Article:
What the quality statement means for patients and carers

Parents or carers of newborn babies have a discussion with healthcare professionals and are given written information about jaundice within 24 hours of the baby being born. This includes information about how to check whether the baby might have jaundice, as well as who to contact if they are concerned.

Source guidance

  • Neonatal jaundice (NICE clinical guideline 98), recommendation 1.1.1 (key priority for implementation)

  • Postnatal care (NICE clinical guideline 37), recommendation 1.4.16

Definitions of terms used in this quality statement

Information about neonatal jaundice

Information about neonatal jaundice should be tailored to the needs and expressed concerns of parents or carers of newborn babies. The information should be provided through discussion backed up by written information. Care should be taken to avoid causing unnecessary anxiety to parents or carers. The combination of discussion and written information should cover:

  • factors that influence the development of significant hyperbilirubinaemia

  • how to check the baby for jaundice (signs and symptoms to look for):

    • check the naked baby in bright and preferably natural light

    • note that examination of the sclerae, gums and blanched skin is useful across all skin tones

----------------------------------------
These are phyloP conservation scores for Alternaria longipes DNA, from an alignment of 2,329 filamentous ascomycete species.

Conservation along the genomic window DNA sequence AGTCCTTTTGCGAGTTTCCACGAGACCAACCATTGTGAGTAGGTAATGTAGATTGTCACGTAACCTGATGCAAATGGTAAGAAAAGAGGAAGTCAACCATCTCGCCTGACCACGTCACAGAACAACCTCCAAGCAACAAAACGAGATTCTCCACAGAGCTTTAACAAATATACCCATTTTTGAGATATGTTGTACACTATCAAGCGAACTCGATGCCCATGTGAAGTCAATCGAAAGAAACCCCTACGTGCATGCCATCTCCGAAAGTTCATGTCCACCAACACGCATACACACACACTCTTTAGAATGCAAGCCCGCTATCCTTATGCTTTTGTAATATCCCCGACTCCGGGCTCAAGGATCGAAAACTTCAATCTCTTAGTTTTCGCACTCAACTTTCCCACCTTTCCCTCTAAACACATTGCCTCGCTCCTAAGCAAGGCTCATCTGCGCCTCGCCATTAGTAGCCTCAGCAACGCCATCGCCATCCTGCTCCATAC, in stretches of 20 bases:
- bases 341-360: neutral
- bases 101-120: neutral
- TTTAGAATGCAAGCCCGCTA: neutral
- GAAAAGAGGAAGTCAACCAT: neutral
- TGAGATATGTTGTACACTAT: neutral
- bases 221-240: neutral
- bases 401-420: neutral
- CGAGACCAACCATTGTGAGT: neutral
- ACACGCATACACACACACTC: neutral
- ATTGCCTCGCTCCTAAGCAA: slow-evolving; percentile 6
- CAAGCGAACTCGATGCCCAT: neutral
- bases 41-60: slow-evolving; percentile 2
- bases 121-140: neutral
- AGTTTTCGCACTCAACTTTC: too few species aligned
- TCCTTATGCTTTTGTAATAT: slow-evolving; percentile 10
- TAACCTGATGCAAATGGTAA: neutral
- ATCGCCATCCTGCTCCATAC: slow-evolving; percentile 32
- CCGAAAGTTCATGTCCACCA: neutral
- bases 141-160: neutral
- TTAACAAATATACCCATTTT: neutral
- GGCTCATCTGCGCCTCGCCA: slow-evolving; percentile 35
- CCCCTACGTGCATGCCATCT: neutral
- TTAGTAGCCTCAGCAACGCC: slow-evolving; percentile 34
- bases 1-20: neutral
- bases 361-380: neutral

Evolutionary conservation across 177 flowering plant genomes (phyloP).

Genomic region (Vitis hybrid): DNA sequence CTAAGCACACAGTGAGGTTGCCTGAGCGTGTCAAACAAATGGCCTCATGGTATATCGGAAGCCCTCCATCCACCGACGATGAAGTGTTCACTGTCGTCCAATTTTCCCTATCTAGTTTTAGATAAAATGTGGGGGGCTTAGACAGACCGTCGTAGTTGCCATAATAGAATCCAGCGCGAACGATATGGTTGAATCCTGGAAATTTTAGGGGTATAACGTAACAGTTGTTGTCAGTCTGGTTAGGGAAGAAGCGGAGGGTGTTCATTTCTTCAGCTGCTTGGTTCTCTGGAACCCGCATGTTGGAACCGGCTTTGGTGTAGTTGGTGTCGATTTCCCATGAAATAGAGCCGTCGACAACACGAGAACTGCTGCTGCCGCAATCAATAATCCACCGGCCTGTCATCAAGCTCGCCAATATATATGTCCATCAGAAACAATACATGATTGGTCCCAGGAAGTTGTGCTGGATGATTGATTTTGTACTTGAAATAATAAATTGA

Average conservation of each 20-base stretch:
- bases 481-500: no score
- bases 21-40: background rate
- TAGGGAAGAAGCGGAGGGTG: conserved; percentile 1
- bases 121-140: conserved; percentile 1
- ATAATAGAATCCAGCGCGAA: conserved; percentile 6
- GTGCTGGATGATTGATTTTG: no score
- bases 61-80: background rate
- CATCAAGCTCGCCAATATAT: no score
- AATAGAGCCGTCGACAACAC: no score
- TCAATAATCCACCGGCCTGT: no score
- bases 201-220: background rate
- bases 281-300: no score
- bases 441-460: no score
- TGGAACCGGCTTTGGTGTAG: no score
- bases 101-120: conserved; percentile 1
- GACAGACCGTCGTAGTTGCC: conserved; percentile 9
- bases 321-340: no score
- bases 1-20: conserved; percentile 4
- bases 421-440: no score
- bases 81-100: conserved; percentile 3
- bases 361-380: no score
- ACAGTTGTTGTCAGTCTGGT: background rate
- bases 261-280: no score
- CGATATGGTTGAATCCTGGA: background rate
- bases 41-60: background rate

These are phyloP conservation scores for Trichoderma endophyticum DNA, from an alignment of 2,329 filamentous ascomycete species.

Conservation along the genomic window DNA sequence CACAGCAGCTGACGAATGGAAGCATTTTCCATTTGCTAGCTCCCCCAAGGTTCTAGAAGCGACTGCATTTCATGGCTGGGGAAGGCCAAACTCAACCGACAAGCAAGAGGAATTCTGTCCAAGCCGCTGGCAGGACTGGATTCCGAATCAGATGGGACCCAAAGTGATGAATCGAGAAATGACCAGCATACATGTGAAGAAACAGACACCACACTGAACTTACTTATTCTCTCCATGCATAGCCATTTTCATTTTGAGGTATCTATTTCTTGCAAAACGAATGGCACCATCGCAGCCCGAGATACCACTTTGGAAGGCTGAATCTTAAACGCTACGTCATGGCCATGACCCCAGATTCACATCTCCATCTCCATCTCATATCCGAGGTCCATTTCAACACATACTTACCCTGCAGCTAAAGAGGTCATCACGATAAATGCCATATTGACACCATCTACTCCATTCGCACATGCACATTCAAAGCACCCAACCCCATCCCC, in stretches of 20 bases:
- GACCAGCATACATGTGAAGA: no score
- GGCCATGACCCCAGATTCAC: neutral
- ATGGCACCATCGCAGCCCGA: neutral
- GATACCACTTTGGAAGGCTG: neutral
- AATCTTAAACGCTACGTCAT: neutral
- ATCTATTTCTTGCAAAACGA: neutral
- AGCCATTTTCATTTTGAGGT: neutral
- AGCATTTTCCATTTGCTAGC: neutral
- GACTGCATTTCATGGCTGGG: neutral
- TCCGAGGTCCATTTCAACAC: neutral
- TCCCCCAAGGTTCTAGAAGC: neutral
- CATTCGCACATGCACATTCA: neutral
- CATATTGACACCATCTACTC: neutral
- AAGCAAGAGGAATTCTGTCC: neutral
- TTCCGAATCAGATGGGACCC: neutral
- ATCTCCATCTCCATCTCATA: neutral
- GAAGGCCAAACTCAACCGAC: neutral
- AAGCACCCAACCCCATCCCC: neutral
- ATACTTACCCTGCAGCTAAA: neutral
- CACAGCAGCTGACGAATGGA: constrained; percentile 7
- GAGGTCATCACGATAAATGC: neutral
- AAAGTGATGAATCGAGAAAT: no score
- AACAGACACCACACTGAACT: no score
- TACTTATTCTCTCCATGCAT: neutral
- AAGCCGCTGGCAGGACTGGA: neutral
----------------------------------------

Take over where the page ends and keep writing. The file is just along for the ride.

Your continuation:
• who to contact if they suspect jaundice, jaundice is getting worse, or their baby is passing pale chalky stools or dark urine

  • the importance of recognising jaundice in the first 24 hours and of seeking urgent medical advice

  • the fact that neonatal jaundice is common, and reassurance that it is usually transient and harmless

  • reassurance that support will be provided to continue with normal feeding (including extra advice and support with breastfeeding) and normal care of the baby.

[Adapted from Postnatal care (NICE clinical guideline 37) recommendation 1.4.16, Neonatal jaundice (NICE clinical guideline 98) recommendations 1.1.1 (key priority for implementation) and 1.2.5, and Postnatal care (NICE quality standard 37) statement 3]

A neonatal jaundice parent information factsheet and information for the public about neonatal jaundice are available from NICE.

Equality and diversity considerations

Information about neonatal jaundice should be accessible to parents or carers with additional needs such as physical, sensory or learning disabilities, and to parents or carers who do not speak or read English. Parents or carers of babies with neonatal jaundice in any setting should have access to an interpreter or advocate if needed.

Extra support with visual checks for jaundice in babies and checking nappies for pale stools or dark urine should be provided to parents or carers with sight impairments.

It may be difficult to recognise jaundice in some babies with dark skin tones. The instructions about how to check the baby for jaundice are written to be useful across all skin tones: examination of the sclerae, gums and blanched skin in bright (preferably natural) light.